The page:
The total amount of heat energy released is the integral of the power over time:
If the average power dissipated exceeds the power rating of the resistor, then the resistor will first depart from its nominal resistance, and will then be destroyed by overheating.
Resistors in a parallel configuration each have the same potential difference (voltage). To find their total equivalent resistance (Req):
The parallel property can be represented in equations by two vertical lines "||" (as in geometry) to simplify equations. For two resistors,
The current through resistors in series stays the same, but the voltage across each resistor can be different. The sum of the potential differences (voltage) is equal to the total voltage. To find their total resistance:
A resistor network that is a combination of parallel and series can sometimes be broken up into smaller parts that are either one or the other. For instance,
However, many resistor networks cannot be split up in this way. Consider a cube, each edge of which has been replaced by a resistor. For example, determining the resistance between two opposite vertices requires matrix methods for the general case. However, if all twelve resistors are equal, the corner-to-corner resistance is 5/6 of any one of them.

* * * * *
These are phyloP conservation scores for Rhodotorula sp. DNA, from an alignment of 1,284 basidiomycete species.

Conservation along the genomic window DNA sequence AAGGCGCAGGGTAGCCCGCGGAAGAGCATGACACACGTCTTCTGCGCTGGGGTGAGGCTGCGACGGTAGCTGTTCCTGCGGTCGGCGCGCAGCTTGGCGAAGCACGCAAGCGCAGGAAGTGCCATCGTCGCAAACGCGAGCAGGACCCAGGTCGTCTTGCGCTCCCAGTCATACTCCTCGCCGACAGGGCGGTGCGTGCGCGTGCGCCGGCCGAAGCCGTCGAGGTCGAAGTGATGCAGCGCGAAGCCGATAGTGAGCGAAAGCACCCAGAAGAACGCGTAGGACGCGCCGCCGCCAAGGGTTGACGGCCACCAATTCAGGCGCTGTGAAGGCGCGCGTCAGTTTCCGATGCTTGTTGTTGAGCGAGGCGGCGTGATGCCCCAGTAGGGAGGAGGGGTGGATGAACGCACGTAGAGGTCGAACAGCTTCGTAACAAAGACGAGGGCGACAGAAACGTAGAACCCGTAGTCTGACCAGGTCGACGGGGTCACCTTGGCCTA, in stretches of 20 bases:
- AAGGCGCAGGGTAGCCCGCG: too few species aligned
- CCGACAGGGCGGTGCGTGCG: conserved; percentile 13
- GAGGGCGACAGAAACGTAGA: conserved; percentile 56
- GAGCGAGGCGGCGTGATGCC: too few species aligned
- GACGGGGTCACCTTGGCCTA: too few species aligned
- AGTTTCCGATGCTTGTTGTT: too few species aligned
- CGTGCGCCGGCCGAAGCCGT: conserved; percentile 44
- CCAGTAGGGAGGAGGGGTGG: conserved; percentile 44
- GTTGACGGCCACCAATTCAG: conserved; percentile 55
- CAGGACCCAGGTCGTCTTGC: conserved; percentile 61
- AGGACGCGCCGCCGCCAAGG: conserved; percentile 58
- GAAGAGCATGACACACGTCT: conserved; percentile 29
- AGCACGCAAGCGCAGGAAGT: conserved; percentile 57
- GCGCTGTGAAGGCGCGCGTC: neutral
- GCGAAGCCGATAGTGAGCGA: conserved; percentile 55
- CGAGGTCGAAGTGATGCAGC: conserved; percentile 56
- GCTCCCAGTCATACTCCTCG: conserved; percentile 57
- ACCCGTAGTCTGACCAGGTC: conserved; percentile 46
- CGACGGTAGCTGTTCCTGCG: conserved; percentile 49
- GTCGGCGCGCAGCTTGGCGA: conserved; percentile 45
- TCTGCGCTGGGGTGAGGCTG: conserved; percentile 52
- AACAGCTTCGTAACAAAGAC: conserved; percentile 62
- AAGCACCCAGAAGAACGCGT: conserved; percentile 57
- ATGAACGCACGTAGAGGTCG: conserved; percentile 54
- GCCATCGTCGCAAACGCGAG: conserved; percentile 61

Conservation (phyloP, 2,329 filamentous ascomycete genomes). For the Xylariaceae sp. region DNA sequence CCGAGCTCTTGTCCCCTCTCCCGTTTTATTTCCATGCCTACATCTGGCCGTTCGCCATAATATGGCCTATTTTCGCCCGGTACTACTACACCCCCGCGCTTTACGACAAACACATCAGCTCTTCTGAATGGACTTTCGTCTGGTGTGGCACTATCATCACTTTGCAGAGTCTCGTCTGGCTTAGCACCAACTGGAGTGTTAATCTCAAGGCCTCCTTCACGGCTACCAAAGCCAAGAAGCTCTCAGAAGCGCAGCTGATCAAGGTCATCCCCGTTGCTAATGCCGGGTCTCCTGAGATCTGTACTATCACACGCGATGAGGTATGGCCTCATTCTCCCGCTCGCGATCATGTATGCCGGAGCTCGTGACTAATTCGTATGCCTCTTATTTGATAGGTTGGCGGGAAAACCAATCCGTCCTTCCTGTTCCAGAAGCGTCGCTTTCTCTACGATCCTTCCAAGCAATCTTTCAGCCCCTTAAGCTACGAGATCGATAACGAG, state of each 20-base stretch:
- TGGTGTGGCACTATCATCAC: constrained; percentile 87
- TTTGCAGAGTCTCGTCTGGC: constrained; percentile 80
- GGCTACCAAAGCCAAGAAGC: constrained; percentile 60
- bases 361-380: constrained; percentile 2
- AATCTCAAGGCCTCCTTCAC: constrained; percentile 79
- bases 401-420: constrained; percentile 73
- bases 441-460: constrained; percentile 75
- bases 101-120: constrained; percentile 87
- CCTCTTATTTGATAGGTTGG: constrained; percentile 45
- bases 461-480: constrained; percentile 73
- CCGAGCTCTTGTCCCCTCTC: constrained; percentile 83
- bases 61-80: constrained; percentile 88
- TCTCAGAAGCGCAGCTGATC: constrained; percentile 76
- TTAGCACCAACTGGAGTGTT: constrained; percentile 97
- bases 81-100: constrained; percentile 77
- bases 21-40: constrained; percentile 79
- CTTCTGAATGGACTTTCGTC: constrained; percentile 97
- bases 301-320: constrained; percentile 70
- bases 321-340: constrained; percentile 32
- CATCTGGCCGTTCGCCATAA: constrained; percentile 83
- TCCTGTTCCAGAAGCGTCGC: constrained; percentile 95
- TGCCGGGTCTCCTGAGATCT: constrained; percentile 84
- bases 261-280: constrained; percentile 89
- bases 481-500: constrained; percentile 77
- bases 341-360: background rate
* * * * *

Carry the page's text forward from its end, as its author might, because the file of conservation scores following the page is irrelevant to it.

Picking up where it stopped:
Resistors are commonly made by winding a metal wire around a ceramic, plastic, or fiberglass core. The ends of the wire are soldered to two caps, attached to the ends of the core. The assembly is protected with a layer of paint, molded plastic, or an enamel coating baked at high temperature. The wire leads are usually between 0.6 and 0.8 mm in diameter and tinned for ease of soldering.
Foil resistors have had the best precision and stability ever since they were introduced in 1958 by Berahard F. Telkamp. One of the important parameters influencing stability is the temperature coefficient of resistance (TCR). Although the TCR of foil resistors is considered extremely low, this characteristic has been further refined over the years.